ISSN 2330-717X

How A Qatari Financier Helped Blacklisted Terrorists By Using UN Loopholes

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Lenient monitoring and loopholes within the United Nations’ Security Council sanctions procedures have allowed blacklisted terrorists with Al-Qaeda and Daesh gain access to frozen bank accounts, the Wall Street Journal reported.

Among those sanctioned, but gaining access to their accounts, is Qatari financier Khalifa al-Subaiy, who the US says provided significant financial support to Al-Qaeda and 9/11 mastermind Khalid Sheikh Mohammed.

Al-Subaiy, who was added to the UN terror blacklist in 2008, has been withdrawing funds up to $10,000 from frozen accounts for “basic necessities.” Home countries of blacklisted individuals apply for UN exemptions to sanctions that allow access to small amounts of money in order to pay for living expenses and food.

However, the exemptions procedure is “too loosely structured and lacks oversight,” the report added.

UN officials accuse countries such as Qatar of not sufficiently monitoring blacklisted terrorists living within its borders.

“Exemptions are granted to virtually anyone who asks and for amounts that are sometimes seen as unjustifiably large; requests don’t adequately detail needs as required; and there are no spending audits,” the report by the WSJ read.

The UN has publicly alleged that a series of disclosures showed Al-Subaiy, a former Qatar central-bank official, continuing to finance terrorists and their activities through 2013.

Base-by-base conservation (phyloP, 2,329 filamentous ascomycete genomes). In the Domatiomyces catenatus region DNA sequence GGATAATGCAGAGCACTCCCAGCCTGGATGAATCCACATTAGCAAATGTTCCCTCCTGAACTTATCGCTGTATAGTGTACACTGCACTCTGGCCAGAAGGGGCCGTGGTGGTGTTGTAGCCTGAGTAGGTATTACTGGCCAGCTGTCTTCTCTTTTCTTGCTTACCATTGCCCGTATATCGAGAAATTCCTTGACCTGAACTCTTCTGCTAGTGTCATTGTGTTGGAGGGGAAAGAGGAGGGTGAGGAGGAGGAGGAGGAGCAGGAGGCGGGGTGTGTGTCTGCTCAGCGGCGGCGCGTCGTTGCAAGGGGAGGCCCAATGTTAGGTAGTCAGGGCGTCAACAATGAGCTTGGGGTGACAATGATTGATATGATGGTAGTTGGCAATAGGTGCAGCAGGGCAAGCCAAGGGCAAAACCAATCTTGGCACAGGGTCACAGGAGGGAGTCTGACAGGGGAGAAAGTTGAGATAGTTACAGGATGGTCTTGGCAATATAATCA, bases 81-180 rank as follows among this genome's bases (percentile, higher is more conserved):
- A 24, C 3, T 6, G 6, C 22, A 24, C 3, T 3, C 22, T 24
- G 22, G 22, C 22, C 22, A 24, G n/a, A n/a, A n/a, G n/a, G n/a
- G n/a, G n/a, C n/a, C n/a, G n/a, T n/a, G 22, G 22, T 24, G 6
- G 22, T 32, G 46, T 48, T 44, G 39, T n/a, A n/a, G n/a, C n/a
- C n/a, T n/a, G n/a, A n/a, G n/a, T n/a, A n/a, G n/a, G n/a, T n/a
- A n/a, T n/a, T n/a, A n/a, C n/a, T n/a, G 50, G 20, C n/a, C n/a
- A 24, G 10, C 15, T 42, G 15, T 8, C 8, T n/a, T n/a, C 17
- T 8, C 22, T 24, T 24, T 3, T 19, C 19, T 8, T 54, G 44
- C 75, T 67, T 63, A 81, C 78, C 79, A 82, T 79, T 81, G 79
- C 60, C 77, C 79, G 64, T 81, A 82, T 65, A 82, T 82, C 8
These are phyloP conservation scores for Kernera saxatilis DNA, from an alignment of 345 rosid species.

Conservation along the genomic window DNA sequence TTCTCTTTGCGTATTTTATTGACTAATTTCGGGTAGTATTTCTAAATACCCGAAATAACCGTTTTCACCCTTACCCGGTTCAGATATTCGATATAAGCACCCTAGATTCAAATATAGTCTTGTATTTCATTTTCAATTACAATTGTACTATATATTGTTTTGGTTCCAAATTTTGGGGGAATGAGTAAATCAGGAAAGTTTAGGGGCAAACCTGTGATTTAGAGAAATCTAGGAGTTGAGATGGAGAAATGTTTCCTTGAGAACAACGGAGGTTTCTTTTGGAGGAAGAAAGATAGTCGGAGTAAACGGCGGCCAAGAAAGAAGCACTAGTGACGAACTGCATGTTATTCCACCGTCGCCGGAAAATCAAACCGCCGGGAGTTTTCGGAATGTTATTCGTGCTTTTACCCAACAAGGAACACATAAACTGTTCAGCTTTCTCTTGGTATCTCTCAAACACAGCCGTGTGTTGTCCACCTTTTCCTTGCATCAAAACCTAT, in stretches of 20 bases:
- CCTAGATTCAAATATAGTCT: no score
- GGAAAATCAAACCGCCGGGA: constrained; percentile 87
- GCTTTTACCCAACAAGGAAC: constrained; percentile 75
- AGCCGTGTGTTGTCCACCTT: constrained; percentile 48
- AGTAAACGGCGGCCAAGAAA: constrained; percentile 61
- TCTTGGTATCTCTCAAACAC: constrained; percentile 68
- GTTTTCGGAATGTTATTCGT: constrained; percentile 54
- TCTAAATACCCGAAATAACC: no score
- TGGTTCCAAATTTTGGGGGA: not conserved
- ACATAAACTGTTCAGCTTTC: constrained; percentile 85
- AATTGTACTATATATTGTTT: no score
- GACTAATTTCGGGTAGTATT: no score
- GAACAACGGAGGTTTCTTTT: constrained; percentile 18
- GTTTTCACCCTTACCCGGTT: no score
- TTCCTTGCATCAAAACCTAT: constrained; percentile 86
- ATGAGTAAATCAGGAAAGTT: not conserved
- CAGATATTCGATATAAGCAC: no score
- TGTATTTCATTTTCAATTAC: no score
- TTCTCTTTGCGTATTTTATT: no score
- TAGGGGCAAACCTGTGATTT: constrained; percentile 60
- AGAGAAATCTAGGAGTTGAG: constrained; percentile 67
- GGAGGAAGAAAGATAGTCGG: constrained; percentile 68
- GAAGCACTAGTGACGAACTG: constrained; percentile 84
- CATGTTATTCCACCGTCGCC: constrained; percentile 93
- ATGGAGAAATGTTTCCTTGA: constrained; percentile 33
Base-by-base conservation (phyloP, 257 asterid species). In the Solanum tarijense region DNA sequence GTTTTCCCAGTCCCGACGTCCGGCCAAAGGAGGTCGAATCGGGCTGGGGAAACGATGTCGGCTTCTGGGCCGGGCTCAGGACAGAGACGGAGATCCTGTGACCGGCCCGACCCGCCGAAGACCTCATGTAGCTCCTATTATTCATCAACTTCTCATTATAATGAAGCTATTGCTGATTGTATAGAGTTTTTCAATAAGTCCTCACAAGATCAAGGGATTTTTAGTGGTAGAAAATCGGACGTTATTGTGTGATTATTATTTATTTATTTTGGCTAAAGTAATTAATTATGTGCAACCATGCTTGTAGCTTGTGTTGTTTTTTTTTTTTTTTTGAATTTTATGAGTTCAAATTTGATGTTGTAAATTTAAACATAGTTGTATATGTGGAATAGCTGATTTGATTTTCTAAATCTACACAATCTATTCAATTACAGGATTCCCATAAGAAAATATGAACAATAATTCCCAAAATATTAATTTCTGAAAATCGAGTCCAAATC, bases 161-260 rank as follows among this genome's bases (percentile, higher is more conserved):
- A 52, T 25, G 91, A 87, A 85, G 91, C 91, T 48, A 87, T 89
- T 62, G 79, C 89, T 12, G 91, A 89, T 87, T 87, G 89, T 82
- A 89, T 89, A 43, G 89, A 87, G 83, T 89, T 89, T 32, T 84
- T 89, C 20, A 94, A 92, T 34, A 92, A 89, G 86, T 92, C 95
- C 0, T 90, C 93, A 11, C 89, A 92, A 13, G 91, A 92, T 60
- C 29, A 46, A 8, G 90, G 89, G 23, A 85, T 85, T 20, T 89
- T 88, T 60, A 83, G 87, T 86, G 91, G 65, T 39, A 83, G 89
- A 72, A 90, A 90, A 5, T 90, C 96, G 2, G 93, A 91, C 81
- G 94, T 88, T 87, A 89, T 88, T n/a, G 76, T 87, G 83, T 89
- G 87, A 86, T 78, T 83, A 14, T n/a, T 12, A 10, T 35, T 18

In January 2008, a court in Bahrain convicted Al-Subaiy in his absence of financing terrorism and being a member of a terrorist organization. Two months later he was arrested and imprisoned in Qatar, but released after only six months.

In June 2008, while in prison, Al-Subaiy was designated by the US for providing financial and other support to Al-Qaeda. Nevertheless, he lives openly in Doha while financing Islamist terror groups in Iraq and Syria.

“I would be hard pressed to find someone more prominent in the whole terrorism financing side,” said Hans-Jakob Schindler, a senior director at the Counter Extremism Project.

Arab News

Arab News is Saudi Arabia's first English-language newspaper. It was founded in 1975 by Hisham and Mohammed Ali Hafiz. Today, it is one of 29 publications produced by Saudi Research & Publishing Company (SRPC), a subsidiary of Saudi Research & Marketing Group (SRMG).

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